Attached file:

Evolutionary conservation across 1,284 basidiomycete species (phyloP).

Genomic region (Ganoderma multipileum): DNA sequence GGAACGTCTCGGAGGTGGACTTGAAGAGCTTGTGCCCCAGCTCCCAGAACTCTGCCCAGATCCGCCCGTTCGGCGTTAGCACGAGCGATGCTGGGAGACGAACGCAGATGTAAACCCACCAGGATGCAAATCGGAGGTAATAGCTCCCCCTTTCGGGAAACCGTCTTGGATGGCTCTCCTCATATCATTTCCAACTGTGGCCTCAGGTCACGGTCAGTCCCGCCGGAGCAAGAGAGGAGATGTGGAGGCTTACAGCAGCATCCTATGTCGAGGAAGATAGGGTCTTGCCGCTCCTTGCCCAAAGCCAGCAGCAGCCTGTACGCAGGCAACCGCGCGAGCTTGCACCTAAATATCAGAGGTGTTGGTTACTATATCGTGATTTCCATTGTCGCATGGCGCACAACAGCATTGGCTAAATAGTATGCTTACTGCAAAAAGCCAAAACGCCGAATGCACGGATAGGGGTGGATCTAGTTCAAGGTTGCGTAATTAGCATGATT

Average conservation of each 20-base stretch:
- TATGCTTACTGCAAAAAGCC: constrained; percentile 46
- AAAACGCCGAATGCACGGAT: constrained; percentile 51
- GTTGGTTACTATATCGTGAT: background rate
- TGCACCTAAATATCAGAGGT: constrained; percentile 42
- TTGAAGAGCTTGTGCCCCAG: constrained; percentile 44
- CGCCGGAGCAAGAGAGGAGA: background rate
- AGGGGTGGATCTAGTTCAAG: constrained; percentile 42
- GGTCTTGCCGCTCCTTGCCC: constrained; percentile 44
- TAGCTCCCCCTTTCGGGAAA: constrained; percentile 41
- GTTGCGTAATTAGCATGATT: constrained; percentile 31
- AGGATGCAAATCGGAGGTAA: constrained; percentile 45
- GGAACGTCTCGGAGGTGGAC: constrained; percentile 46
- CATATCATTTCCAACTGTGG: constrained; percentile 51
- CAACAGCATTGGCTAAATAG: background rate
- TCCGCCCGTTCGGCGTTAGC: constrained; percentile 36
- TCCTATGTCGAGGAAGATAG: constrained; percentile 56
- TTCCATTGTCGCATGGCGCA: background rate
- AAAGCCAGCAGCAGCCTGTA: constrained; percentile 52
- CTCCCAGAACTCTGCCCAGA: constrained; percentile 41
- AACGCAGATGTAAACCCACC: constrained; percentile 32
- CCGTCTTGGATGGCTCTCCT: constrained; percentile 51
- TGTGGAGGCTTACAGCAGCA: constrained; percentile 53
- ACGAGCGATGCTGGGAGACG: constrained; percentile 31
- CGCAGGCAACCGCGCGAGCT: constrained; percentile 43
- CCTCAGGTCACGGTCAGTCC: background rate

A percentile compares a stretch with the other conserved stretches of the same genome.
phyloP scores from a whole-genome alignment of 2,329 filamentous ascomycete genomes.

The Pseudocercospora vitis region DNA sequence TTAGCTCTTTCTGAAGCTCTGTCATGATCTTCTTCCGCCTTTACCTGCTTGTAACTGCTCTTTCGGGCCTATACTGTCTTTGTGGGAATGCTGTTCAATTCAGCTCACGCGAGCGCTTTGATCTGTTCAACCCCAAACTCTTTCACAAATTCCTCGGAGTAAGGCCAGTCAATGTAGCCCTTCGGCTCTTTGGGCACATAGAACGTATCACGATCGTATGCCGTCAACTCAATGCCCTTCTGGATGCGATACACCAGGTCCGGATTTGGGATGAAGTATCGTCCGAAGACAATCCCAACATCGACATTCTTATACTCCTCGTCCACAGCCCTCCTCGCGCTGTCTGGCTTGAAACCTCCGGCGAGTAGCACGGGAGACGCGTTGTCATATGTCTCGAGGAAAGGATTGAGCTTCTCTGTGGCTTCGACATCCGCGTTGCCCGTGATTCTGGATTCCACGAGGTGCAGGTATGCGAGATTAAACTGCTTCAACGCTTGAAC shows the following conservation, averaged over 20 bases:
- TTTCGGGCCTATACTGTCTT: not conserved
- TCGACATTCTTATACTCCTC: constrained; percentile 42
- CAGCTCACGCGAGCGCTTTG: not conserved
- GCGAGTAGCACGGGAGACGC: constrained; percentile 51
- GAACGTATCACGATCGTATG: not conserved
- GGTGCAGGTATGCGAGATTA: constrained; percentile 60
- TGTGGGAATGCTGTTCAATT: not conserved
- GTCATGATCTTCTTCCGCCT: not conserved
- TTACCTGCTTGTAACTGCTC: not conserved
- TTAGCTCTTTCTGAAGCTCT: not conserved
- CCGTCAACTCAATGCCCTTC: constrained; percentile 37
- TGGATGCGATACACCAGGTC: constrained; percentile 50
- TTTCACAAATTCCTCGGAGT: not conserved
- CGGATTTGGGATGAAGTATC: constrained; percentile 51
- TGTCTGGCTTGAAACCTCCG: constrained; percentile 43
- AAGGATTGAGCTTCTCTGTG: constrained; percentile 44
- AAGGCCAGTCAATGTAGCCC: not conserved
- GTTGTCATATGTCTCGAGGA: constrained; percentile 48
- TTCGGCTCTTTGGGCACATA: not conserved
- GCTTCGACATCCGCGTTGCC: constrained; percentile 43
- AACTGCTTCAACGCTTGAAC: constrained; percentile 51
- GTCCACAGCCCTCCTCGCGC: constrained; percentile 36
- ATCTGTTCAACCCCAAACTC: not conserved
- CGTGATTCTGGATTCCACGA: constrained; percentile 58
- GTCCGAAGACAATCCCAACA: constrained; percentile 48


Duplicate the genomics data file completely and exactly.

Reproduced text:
Evolutionary conservation across 1,284 basidiomycete species (phyloP).

Genomic region (Ganoderma multipileum): DNA sequence GGAACGTCTCGGAGGTGGACTTGAAGAGCTTGTGCCCCAGCTCCCAGAACTCTGCCCAGATCCGCCCGTTCGGCGTTAGCACGAGCGATGCTGGGAGACGAACGCAGATGTAAACCCACCAGGATGCAAATCGGAGGTAATAGCTCCCCCTTTCGGGAAACCGTCTTGGATGGCTCTCCTCATATCATTTCCAACTGTGGCCTCAGGTCACGGTCAGTCCCGCCGGAGCAAGAGAGGAGATGTGGAGGCTTACAGCAGCATCCTATGTCGAGGAAGATAGGGTCTTGCCGCTCCTTGCCCAAAGCCAGCAGCAGCCTGTACGCAGGCAACCGCGCGAGCTTGCACCTAAATATCAGAGGTGTTGGTTACTATATCGTGATTTCCATTGTCGCATGGCGCACAACAGCATTGGCTAAATAGTATGCTTACTGCAAAAAGCCAAAACGCCGAATGCACGGATAGGGGTGGATCTAGTTCAAGGTTGCGTAATTAGCATGATT

Average conservation of each 20-base stretch:
- TATGCTTACTGCAAAAAGCC: constrained; percentile 46
- AAAACGCCGAATGCACGGAT: constrained; percentile 51
- GTTGGTTACTATATCGTGAT: background rate
- TGCACCTAAATATCAGAGGT: constrained; percentile 42
- TTGAAGAGCTTGTGCCCCAG: constrained; percentile 44
- CGCCGGAGCAAGAGAGGAGA: background rate
- AGGGGTGGATCTAGTTCAAG: constrained; percentile 42
- GGTCTTGCCGCTCCTTGCCC: constrained; percentile 44
- TAGCTCCCCCTTTCGGGAAA: constrained; percentile 41
- GTTGCGTAATTAGCATGATT: constrained; percentile 31
- AGGATGCAAATCGGAGGTAA: constrained; percentile 45
- GGAACGTCTCGGAGGTGGAC: constrained; percentile 46
- CATATCATTTCCAACTGTGG: constrained; percentile 51
- CAACAGCATTGGCTAAATAG: background rate
- TCCGCCCGTTCGGCGTTAGC: constrained; percentile 36
- TCCTATGTCGAGGAAGATAG: constrained; percentile 56
- TTCCATTGTCGCATGGCGCA: background rate
- AAAGCCAGCAGCAGCCTGTA: constrained; percentile 52
- CTCCCAGAACTCTGCCCAGA: constrained; percentile 41
- AACGCAGATGTAAACCCACC: constrained; percentile 32
- CCGTCTTGGATGGCTCTCCT: constrained; percentile 51
- TGTGGAGGCTTACAGCAGCA: constrained; percentile 53
- ACGAGCGATGCTGGGAGACG: constrained; percentile 31
- CGCAGGCAACCGCGCGAGCT: constrained; percentile 43
- CCTCAGGTCACGGTCAGTCC: background rate

A percentile compares a stretch with the other conserved stretches of the same genome.
phyloP scores from a whole-genome alignment of 2,329 filamentous ascomycete genomes.

The Pseudocercospora vitis region DNA sequence TTAGCTCTTTCTGAAGCTCTGTCATGATCTTCTTCCGCCTTTACCTGCTTGTAACTGCTCTTTCGGGCCTATACTGTCTTTGTGGGAATGCTGTTCAATTCAGCTCACGCGAGCGCTTTGATCTGTTCAACCCCAAACTCTTTCACAAATTCCTCGGAGTAAGGCCAGTCAATGTAGCCCTTCGGCTCTTTGGGCACATAGAACGTATCACGATCGTATGCCGTCAACTCAATGCCCTTCTGGATGCGATACACCAGGTCCGGATTTGGGATGAAGTATCGTCCGAAGACAATCCCAACATCGACATTCTTATACTCCTCGTCCACAGCCCTCCTCGCGCTGTCTGGCTTGAAACCTCCGGCGAGTAGCACGGGAGACGCGTTGTCATATGTCTCGAGGAAAGGATTGAGCTTCTCTGTGGCTTCGACATCCGCGTTGCCCGTGATTCTGGATTCCACGAGGTGCAGGTATGCGAGATTAAACTGCTTCAACGCTTGAAC shows the following conservation, averaged over 20 bases:
- TTTCGGGCCTATACTGTCTT: not conserved
- TCGACATTCTTATACTCCTC: constrained; percentile 42
- CAGCTCACGCGAGCGCTTTG: not conserved
- GCGAGTAGCACGGGAGACGC: constrained; percentile 51
- GAACGTATCACGATCGTATG: not conserved
- GGTGCAGGTATGCGAGATTA: constrained; percentile 60
- TGTGGGAATGCTGTTCAATT: not conserved
- GTCATGATCTTCTTCCGCCT: not conserved
- TTACCTGCTTGTAACTGCTC: not conserved
- TTAGCTCTTTCTGAAGCTCT: not conserved
- CCGTCAACTCAATGCCCTTC: constrained; percentile 37
- TGGATGCGATACACCAGGTC: constrained; percentile 50
- TTTCACAAATTCCTCGGAGT: not conserved
- CGGATTTGGGATGAAGTATC: constrained; percentile 51
- TGTCTGGCTTGAAACCTCCG: constrained; percentile 43
- AAGGATTGAGCTTCTCTGTG: constrained; percentile 44
- AAGGCCAGTCAATGTAGCCC: not conserved
- GTTGTCATATGTCTCGAGGA: constrained; percentile 48
- TTCGGCTCTTTGGGCACATA: not conserved
- GCTTCGACATCCGCGTTGCC: constrained; percentile 43
- AACTGCTTCAACGCTTGAAC: constrained; percentile 51
- GTCCACAGCCCTCCTCGCGC: constrained; percentile 36
- ATCTGTTCAACCCCAAACTC: not conserved
- CGTGATTCTGGATTCCACGA: constrained; percentile 58
- GTCCGAAGACAATCCCAACA: constrained; percentile 48